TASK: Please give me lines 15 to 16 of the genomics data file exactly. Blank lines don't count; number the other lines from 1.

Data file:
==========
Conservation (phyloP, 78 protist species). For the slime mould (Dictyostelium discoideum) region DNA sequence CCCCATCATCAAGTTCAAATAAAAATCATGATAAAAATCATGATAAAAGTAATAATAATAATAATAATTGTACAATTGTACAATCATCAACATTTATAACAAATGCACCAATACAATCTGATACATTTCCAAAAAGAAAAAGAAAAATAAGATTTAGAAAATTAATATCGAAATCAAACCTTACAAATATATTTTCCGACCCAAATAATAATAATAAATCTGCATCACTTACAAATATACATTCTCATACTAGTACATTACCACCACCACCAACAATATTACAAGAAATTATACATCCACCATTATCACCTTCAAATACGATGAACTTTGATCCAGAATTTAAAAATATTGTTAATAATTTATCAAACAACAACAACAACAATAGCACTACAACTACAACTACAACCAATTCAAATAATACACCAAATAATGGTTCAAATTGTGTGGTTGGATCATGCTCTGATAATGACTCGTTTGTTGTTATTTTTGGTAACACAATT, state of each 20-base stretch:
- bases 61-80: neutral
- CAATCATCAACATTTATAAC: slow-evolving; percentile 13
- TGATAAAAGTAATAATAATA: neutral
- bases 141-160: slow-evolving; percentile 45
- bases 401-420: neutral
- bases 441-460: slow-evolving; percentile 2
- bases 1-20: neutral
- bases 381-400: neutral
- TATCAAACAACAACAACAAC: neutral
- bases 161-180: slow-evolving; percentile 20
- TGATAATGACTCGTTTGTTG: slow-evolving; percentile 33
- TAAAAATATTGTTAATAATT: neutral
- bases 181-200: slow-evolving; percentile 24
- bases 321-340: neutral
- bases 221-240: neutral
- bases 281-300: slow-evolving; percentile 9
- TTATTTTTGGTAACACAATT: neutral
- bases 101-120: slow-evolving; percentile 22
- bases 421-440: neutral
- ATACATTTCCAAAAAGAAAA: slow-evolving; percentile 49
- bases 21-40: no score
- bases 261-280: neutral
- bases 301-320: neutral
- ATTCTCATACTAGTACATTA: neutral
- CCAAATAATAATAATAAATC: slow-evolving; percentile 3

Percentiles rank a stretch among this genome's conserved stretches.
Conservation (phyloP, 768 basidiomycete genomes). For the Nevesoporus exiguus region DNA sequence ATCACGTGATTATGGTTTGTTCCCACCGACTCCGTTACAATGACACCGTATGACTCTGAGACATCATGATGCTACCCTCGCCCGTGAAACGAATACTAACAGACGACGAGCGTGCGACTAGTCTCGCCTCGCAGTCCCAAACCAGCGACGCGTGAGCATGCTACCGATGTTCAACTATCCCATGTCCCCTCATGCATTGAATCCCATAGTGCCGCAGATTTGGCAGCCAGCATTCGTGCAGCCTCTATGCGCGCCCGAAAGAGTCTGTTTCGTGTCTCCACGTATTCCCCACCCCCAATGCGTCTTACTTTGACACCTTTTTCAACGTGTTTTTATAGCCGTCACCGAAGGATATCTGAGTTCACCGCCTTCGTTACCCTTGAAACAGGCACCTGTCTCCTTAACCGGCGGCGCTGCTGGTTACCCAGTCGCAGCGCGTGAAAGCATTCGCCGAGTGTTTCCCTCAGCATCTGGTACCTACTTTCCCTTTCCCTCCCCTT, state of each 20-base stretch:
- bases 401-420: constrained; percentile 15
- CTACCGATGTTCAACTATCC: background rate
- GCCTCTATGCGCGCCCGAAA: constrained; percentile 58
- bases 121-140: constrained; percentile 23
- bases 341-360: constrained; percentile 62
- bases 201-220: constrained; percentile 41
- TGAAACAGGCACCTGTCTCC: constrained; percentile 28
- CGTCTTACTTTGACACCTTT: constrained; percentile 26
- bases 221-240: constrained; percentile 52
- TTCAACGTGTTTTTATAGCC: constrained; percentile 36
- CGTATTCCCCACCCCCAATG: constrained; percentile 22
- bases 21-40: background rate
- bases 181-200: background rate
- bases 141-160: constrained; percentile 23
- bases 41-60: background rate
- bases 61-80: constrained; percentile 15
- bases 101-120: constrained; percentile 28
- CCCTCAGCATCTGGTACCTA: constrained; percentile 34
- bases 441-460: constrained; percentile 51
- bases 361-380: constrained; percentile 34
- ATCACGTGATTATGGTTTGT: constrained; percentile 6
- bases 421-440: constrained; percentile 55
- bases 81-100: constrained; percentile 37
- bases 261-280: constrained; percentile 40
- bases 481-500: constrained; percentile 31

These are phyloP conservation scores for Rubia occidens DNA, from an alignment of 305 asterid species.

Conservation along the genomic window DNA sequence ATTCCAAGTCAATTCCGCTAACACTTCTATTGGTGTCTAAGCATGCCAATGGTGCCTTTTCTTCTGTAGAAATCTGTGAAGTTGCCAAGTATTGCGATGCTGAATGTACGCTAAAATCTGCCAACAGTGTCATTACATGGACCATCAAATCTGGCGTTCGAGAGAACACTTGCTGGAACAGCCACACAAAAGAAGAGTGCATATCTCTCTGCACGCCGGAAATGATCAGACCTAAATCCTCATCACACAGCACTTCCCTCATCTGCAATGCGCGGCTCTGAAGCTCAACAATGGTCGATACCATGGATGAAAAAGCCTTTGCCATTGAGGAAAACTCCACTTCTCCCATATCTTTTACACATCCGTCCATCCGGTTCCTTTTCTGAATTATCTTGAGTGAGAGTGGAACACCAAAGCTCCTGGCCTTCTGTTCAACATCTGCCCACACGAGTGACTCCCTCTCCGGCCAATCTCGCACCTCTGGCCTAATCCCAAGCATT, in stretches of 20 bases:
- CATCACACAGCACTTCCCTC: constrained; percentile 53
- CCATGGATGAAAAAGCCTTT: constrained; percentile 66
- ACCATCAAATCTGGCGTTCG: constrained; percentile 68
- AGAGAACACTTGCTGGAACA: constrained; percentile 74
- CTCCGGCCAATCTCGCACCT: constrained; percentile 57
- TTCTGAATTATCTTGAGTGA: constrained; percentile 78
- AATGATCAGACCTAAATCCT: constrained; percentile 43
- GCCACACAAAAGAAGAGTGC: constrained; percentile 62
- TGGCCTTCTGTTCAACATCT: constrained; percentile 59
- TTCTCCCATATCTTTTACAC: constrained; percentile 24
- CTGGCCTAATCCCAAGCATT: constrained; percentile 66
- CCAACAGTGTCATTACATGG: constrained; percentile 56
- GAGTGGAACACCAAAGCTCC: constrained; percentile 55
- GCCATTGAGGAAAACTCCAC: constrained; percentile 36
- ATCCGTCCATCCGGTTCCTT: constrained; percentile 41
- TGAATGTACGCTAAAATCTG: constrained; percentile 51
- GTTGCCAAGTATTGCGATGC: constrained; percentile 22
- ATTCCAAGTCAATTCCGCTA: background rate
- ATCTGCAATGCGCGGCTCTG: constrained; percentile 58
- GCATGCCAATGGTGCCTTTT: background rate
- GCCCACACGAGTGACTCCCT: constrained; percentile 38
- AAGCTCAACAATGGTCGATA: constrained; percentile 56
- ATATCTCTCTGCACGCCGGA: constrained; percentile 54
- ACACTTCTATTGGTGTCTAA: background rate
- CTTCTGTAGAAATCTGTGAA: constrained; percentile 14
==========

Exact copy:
- bases 321-340: neutral
- bases 221-240: neutral